Here is a lecture from Binghamton University on April 2, 2008.
Category Archives: Philosophy
Consider these quotes:
“The great and chief end…of men’s uniting into commonwealths and putting themselves under government, is the preservation of their property.”~ John Locke, 1689
“But as the necessity of civil government gradually grows up with the acquisition of valuable property, so the principal causes which naturally introduce subordination gradually grow up with the growth of that valuable property.”~ Adam Smith, 1776
“Till there be property there can be no government, the very end of which is to secure wealth, and to defend the rich from the poor.”~ Adam Smith, 1776
If you didn’t know who wrote these words you might think they were from the pen of Karl Marx. Interesting. More substantive than economic systems and their ideologies (and their debates) is the concentration of power and its supporting hegemonies. In other words its all about who inherits the earth and how they keep it. Little do they know…
“Blessed are the gentle, for they shall inherit the earth. ”~ Jesus, c. 30
The gentle, or meek, have a different relationship to property and wealth than those who climb over others to make the world their own. It is not that they do not want the world, it is that they recognize having the world for their own is not worth being the kind of person who has no interest in loving others as their primary motivation. To love the world is to give up loving people. It is not a good trade – no matter how free the market. Gaining the world is not worth a lousy character, and no amount of economic ideology can convince otherwise.
Questions of character are always personal, but what about our institutions of power? We live in a world that places a kind of sacred halo around the idea of private property. We know that the Declaration of Independence almost contained the phrase “life, liberty and the protection of property.” I don’t want anyone to take my home away from me, but I have to think that the ownership of property and all its attendant rights (real or perceived) only gets understood as sacred in a world that has turned its back on truth. The irony is not merely that to gain the whole world is to lose one’s soul, but also to gain one’s soul is to gain the world.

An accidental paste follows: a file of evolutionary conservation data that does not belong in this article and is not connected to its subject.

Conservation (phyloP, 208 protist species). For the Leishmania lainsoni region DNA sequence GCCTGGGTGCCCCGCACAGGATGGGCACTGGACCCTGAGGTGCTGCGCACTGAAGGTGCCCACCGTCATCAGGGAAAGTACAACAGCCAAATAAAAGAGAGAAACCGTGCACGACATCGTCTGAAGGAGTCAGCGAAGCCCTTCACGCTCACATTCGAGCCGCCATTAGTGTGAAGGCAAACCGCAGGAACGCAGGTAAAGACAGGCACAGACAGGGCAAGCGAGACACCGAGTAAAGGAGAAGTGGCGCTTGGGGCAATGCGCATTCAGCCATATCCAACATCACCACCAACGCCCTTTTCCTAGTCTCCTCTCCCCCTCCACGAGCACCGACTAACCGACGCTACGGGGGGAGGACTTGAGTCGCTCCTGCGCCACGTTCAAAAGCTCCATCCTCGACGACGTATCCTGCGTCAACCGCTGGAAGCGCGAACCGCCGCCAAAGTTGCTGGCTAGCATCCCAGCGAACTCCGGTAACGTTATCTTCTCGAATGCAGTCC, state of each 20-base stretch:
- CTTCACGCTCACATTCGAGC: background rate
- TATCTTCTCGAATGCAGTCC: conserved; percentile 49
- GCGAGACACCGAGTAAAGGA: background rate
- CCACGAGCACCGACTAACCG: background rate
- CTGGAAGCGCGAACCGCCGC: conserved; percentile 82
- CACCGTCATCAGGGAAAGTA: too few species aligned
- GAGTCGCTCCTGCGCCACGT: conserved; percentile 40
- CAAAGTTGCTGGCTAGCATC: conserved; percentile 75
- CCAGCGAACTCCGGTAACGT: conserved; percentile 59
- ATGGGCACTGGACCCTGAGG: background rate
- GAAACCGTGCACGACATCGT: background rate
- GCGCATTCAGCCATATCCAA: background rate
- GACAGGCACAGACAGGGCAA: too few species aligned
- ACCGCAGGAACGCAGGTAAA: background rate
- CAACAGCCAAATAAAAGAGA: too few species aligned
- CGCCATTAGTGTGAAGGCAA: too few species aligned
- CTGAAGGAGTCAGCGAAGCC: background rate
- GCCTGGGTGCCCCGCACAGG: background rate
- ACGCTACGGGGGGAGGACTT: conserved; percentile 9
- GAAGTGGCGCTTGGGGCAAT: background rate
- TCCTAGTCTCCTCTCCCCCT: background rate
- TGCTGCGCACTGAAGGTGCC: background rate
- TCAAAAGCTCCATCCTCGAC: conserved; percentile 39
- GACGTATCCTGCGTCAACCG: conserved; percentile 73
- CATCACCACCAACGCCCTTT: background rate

There is that old adage that all governments lie. It is just as true that governments, first and foremost, exist to protect the haves and the things they own. Only secondarily, and usually through great struggle, are benefits secured for the have-nots.
I stand, in spirit, with the protesters who call for change and accountability from our governments and the captains of industry. I stand against the obvious seeking of power and influence for selfish ends. I stand against clearcutting forests and mountain top removal mining, and against the pollution of our air and water, and against insurance companies managing our healthcare, and subsidies to weapons manufacturers and to farmers of vast genetically modified monocultures. And I stand against the use of violence to solve problems, such as the wars in Iraq and Afghanistan. (The list can go on and on.) On the other hand, I cannot demand that those in power give up the world, as it were, so that I might have it instead. Though my power and influence is small, I am not morally superior than they. Rather, they must give up the world because it does not belong to them.
I wrote a Personal Response to Children of Men, which has received quite a few hits since its posting. I recently came across Slavoj Žižek’s brief commentary on the film here. I think you will find it interesting at least. Žižek is a fascinating cat and one of the more entertaining philosophers.